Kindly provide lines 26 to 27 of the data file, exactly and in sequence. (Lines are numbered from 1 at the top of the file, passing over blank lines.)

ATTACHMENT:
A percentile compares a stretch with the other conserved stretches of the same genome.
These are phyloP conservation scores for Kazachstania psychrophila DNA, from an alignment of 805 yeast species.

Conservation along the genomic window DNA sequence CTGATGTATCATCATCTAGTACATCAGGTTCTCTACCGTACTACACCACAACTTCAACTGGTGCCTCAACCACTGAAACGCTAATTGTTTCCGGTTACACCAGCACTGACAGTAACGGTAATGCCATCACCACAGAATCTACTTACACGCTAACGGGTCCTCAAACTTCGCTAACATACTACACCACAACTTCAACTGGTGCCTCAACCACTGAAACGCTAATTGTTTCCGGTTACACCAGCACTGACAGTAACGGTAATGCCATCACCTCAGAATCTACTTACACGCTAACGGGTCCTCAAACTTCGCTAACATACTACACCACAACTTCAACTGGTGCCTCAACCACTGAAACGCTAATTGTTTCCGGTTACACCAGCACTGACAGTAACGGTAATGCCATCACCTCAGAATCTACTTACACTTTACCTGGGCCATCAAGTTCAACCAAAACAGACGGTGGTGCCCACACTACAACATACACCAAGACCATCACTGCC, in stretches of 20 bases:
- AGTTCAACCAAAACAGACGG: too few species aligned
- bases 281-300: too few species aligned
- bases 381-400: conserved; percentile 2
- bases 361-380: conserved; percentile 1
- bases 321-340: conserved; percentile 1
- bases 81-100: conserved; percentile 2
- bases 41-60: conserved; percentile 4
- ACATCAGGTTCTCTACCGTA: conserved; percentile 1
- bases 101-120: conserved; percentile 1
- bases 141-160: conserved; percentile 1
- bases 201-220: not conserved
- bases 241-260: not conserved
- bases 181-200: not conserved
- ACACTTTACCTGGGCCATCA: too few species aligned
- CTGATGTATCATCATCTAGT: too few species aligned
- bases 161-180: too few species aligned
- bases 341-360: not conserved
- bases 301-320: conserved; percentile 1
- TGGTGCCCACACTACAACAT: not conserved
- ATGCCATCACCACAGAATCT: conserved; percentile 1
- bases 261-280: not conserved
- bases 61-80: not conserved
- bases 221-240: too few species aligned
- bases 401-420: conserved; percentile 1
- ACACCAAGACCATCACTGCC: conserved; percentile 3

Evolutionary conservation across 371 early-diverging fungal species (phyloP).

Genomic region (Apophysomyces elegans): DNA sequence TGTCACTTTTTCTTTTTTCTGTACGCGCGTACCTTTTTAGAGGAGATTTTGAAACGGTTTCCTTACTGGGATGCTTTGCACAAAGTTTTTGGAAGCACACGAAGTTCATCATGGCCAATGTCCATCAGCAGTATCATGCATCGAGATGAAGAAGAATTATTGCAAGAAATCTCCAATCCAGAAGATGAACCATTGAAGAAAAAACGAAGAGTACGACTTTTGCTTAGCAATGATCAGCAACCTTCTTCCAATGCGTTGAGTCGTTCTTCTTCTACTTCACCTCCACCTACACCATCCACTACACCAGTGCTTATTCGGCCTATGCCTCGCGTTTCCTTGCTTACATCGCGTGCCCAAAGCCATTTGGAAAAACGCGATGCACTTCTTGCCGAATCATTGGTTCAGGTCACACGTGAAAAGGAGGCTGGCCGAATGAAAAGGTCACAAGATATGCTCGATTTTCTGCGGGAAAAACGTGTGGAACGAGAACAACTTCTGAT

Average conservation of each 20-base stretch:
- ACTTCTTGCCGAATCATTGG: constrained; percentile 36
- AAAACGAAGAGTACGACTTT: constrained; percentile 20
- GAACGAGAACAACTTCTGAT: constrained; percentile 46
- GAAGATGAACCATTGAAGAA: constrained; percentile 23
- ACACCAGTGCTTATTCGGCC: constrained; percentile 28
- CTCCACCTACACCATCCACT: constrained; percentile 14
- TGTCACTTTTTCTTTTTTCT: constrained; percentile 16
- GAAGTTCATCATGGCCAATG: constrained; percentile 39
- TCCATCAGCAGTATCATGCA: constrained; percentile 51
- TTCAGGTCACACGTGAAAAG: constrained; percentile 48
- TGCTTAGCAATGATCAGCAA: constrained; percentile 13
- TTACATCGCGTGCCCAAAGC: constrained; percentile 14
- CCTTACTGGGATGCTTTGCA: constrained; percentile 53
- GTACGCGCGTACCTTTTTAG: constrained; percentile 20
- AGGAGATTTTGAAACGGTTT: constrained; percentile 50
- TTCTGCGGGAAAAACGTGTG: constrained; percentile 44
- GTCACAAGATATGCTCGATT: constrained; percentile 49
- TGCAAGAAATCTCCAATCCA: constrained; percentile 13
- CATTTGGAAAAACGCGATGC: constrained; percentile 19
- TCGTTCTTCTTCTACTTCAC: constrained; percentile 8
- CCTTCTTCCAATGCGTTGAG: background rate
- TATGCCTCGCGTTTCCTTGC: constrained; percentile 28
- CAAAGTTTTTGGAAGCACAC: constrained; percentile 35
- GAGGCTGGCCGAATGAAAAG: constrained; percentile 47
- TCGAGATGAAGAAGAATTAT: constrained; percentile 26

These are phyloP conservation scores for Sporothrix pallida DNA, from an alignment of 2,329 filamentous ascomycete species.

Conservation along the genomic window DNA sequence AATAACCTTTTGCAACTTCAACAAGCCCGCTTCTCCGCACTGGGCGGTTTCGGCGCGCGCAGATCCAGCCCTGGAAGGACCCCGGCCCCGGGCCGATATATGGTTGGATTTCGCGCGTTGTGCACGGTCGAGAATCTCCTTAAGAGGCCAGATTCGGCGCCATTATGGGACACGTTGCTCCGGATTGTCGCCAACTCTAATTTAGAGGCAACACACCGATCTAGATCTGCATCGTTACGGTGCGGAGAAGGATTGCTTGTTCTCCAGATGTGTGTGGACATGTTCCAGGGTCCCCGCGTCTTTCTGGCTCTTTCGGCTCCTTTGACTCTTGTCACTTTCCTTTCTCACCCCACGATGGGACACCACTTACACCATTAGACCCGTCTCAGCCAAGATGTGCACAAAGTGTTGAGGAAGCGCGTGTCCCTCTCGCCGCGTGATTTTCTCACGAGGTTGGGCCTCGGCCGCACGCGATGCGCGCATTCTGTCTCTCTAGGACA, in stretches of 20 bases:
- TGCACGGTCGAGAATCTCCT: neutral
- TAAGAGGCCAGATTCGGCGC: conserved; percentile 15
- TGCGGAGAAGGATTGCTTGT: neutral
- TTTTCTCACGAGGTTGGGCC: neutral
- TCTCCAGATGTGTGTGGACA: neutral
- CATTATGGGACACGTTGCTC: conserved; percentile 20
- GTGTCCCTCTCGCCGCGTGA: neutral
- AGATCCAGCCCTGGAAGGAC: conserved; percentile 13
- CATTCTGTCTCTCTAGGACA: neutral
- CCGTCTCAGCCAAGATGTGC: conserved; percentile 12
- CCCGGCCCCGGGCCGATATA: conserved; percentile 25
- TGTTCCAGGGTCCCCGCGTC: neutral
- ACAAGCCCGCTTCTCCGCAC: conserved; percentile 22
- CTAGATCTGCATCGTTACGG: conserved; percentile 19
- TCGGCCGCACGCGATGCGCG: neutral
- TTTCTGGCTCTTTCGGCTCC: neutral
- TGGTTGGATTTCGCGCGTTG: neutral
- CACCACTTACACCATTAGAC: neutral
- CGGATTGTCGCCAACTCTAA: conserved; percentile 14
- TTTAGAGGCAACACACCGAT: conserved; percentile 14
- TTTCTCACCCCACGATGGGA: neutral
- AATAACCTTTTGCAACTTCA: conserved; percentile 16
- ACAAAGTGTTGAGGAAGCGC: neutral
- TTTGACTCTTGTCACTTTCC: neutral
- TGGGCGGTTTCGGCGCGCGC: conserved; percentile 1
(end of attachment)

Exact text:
- bases 221-240: too few species aligned
- bases 401-420: conserved; percentile 1